The thickness of the adhesive layer 16 has been exaggerated in FIGS. 1-3 for clarity. Preferably, the nonwoven layer 14 has an irregular surface, and the adhesive adheres only to the raised portions of the surface to the film 12. This permits nonwoven layer 14 to aerate during shrinking, as the air entrained in the voids 18 expands, so that, after shrinking, as illustrated in FIG. 2, the nonwoven layer has expanded to provide additional cushioning.
Referring to FIG. 3, the article 19 wrapped by the material 10 divides itself into anodic regions 19a (carrying a negative charge as indicated in FIG. 3) and a cathodic region 19b (carrying a positive charge as indicated in FIG. 3). Rust and corrosion occurs as moisture entrained with the volume enclosed by the wrapping material transfers charges between these regions. The film layer 12 acts as a barrier preventing the vapor corrosion inhibitor (VCI) within the adhesive 16 from emitting to atmosphere. Accordingly, the VCI is emitted inwardly as indicated by the arrows A. The fact that the material 10 acts as a "one way emitter" conserves the VCI additive, and assures that it will only be used to protect the product 19. As also discussed above, the material 10 is shrunk around the products by applying heat, thereby causing the shrink/stretch film to shrink around the product, but the nonwoven layer 18 acts as a cushion between the films and the product to prevent the product from being damaged due to contact with the shrink/stretch film 12. When the material 10 is being shrank around the product, the product is extremely vulnerable and most corrosion that occurs will occur when the product is initially wrapped and the humidity level within the wrapping is highest. The VCI additive is activated by humidity, acidity, and heat. Since the material 10 is shrunk around the product using heat, the VCI is initially heated upon wrapping. Accordingly, a very high does of VCI is emitted during the wrapping by the heat applied to shrink the material around the product. This very high dose of inhibitor counteracts the moisture within the material. The VCI condenses on the product 19, and combines with the moisture to form a corrosion preventive salt which protects the material. Accordingly, after the moisture within the package is counteracted by the VCI, a molecular protective film is formed on all of the metal surfaces. The VCI within the adhesive 16 continues to emit after the initial high dose, but at a lesser level, for a limited period of time, which may be as much as two years. Accordingly, moisture within the package is continually counteracted by the VCI.
As discussed above, the additive can be added to the adhesive when the adhesive is made, and will be contained within the block of adhesive. When the adhesive is melted to be used, the additive is first exposed to atmosphere and thus very little of the additive occurs before the adhesive is used. The additive may also be added to the adhesive after the adhesive is melted. The additive and the adhesive are mixed together and then placed in a dispenser as will hereinafter be described for dispensing the adhesive onto the nonwoven fabric 14. Again, the additive is kept in sealed containers before being added to the adhesive, so that very little of the additive is wasted before it is used. Finally, the additive can be dispensed directly onto the nonwoven material 14 at a station adjacent to, but separate from, the station dispensing the adhesive onto the nonwoven material. In any event, the additive is not exposed to air or moisture before it is used. Furthermore, changing the type of additive is relatively simple. If the additive were added to either the film or the nonwoven material, large quantities of these layers would have to be stocked in inventory so that the material containing the proper additive would be available. By mixing with the adhesive during application of the adhesive to the batt or just before the adhesive is applied to the batt, maximum flexibility is permitted.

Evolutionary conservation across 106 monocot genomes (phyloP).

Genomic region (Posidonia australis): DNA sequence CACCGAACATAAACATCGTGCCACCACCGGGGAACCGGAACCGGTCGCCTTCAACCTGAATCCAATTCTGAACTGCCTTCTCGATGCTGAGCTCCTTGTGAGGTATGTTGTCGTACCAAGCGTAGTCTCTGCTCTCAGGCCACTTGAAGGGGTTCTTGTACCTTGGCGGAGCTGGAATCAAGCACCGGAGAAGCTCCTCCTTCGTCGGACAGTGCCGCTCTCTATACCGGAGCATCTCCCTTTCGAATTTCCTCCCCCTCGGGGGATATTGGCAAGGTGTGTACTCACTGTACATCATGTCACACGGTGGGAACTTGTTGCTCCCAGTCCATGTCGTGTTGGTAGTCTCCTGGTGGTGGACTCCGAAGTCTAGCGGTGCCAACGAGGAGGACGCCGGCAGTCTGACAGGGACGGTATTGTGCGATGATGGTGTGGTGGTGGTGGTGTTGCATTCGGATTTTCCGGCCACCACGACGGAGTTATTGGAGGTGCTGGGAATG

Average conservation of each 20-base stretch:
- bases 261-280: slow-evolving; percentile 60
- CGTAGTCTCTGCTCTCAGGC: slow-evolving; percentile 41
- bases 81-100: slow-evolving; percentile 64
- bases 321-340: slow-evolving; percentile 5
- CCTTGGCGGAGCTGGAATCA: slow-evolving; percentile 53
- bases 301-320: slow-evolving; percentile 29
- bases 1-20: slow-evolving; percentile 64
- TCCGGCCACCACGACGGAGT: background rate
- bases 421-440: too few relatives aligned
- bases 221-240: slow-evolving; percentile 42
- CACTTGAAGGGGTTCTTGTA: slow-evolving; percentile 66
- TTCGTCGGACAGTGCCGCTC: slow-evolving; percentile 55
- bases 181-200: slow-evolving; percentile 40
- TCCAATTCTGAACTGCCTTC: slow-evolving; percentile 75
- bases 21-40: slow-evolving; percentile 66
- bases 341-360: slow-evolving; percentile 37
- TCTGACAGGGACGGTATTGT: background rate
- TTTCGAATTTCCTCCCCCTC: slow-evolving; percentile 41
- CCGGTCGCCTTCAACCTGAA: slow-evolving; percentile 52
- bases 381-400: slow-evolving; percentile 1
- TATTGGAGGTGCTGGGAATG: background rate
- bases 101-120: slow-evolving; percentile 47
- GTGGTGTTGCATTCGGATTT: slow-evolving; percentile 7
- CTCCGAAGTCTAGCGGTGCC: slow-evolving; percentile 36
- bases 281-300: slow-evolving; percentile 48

Referring now to FIG. 4, the film 12 is fed from a roll 20 and the nonwoven fabric 14 is fed from a roll 22. The fabric 14 is fed through a gluing station 24 which the aforementioned hot melt adhesive is stored in a reservoir 26 and lightly applied to the upper surface of the fabric 14 by dispensing roller 28, in a manner well known to those skilled in the art. If the aforementioned additive has not been mixed with the hot melt adhesive before it is placed in the reservoir 26, the additive is spread from a station generally indicated by the numeral 30 onto the upper surface of the fabric 14 at about the same place where the adhesive is dispensed thereon. The additive is stored in a reservoir or container 32 and spread on the fabric 14 in any well known manner. The fabric 12, and the nonwoven fabric 14 with the adhesive and additive spread thereon, are fed through guide rollers 34 toward bonding station 36. Bonding station 36 is adjusted such that the film 12 is brought in touching engagement to the fabric 14 without substantial pressure being applied to either the film 12 or the fabric 14. Since the adhesive preferably does not wet through the fabric 14, bonding takes place only on a small percentage of the fabric and film 12. Bonding station 36 is adjusted such that the film 12 is brought in touching engagement with the fabric 14 without substantial pressure being applied to either film 12 or the fabric 14. If the additive is mixed with the glue, the additive can be put in the adhesive up to 25% concentrations by weight without causing any substantial loss of adhesion or other properties. After passing through station 36, the material is wound on a roll 38.